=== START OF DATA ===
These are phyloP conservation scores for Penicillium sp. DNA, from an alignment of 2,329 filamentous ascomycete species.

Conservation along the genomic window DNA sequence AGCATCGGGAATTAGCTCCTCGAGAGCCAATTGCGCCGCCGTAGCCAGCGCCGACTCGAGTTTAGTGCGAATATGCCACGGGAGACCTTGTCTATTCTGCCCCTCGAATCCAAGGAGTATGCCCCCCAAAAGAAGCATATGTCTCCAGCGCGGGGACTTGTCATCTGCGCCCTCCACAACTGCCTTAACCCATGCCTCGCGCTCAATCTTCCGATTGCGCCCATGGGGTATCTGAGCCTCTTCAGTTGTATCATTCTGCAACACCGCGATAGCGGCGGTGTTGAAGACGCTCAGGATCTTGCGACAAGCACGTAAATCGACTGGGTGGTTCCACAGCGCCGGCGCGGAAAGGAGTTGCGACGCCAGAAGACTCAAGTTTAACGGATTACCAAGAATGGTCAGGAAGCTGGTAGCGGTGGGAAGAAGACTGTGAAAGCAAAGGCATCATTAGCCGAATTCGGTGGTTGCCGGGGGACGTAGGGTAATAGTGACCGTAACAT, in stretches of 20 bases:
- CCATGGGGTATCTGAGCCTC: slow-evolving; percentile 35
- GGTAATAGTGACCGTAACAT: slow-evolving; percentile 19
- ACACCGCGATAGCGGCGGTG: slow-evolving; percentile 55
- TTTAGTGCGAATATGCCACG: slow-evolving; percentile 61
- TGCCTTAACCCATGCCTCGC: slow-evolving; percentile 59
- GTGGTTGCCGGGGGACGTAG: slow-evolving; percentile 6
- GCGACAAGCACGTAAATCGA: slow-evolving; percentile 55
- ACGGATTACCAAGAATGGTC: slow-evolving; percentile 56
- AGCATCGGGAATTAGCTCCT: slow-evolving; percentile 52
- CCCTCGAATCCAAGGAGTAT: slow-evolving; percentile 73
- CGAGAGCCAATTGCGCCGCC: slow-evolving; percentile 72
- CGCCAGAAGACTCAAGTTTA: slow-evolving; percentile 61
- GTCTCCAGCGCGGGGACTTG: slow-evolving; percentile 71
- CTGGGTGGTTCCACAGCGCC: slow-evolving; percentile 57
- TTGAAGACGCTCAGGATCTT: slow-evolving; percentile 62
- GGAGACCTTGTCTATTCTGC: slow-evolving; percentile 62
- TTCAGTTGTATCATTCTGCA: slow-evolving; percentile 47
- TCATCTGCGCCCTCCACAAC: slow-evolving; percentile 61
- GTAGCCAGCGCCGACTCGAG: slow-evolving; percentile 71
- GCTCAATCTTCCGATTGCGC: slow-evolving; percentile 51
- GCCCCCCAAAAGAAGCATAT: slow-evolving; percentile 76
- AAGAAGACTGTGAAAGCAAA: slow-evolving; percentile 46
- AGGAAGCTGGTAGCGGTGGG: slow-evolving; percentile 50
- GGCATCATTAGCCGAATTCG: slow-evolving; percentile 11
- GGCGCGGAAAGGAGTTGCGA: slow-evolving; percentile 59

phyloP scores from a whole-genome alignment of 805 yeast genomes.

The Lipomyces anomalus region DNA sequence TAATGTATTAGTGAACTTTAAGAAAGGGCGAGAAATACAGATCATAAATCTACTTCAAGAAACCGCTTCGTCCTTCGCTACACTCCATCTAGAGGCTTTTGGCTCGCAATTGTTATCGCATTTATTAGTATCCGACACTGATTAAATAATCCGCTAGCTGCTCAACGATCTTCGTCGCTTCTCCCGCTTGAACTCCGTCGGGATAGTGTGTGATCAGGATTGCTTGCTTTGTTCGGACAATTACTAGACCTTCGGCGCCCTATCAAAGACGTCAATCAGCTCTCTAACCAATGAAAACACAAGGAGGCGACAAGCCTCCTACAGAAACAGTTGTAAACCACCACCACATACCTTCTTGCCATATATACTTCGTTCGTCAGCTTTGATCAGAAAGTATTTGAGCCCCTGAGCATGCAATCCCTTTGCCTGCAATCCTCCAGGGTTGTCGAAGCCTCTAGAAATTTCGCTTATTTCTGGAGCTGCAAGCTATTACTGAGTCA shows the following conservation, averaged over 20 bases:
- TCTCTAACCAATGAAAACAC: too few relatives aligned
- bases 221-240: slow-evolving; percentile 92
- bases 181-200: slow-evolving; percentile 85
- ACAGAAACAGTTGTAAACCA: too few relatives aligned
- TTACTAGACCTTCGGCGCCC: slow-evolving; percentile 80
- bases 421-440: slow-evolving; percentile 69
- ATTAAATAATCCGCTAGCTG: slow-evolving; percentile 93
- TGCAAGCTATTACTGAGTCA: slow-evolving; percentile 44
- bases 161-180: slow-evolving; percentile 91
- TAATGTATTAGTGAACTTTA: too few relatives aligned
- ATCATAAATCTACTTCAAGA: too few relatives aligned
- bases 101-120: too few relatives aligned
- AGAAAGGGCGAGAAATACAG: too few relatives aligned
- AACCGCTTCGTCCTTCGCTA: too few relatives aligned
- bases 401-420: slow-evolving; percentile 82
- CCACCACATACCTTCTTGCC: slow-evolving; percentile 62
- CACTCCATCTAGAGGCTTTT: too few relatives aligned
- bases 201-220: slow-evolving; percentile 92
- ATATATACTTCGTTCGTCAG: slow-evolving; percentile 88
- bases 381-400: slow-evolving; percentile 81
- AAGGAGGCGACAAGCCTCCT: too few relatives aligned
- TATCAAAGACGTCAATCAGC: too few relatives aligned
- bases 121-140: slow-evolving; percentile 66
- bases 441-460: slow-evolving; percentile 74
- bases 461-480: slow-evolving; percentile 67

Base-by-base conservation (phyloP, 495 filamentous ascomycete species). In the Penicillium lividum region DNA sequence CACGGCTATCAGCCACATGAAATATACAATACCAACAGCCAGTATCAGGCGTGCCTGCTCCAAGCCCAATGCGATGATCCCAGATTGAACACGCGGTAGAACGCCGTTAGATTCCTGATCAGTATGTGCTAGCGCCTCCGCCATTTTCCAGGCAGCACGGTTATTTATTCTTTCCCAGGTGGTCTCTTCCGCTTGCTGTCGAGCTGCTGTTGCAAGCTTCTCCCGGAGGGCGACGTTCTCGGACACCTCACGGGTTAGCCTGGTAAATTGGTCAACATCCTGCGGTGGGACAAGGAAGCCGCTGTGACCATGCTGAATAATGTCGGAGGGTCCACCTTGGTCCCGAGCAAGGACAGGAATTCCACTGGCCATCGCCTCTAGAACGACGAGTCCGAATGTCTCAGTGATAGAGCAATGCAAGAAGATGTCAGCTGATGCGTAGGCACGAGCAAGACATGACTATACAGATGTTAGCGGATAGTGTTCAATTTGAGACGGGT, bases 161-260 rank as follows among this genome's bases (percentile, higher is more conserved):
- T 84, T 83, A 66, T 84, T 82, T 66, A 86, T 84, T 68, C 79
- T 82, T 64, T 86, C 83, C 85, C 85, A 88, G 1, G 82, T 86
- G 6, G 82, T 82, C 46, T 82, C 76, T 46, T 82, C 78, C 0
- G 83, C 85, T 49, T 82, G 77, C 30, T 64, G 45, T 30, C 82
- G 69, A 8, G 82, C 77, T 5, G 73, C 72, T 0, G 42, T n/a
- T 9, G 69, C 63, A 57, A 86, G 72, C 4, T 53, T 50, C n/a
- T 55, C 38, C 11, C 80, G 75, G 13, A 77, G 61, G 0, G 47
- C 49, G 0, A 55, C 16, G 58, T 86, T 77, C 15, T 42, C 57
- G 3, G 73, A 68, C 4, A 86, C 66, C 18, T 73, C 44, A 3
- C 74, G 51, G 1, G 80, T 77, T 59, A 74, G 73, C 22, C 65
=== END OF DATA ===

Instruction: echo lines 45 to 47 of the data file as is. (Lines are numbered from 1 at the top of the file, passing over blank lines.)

- CCACCACATACCTTCTTGCC: slow-evolving; percentile 62
- CACTCCATCTAGAGGCTTTT: too few relatives aligned
- bases 201-220: slow-evolving; percentile 92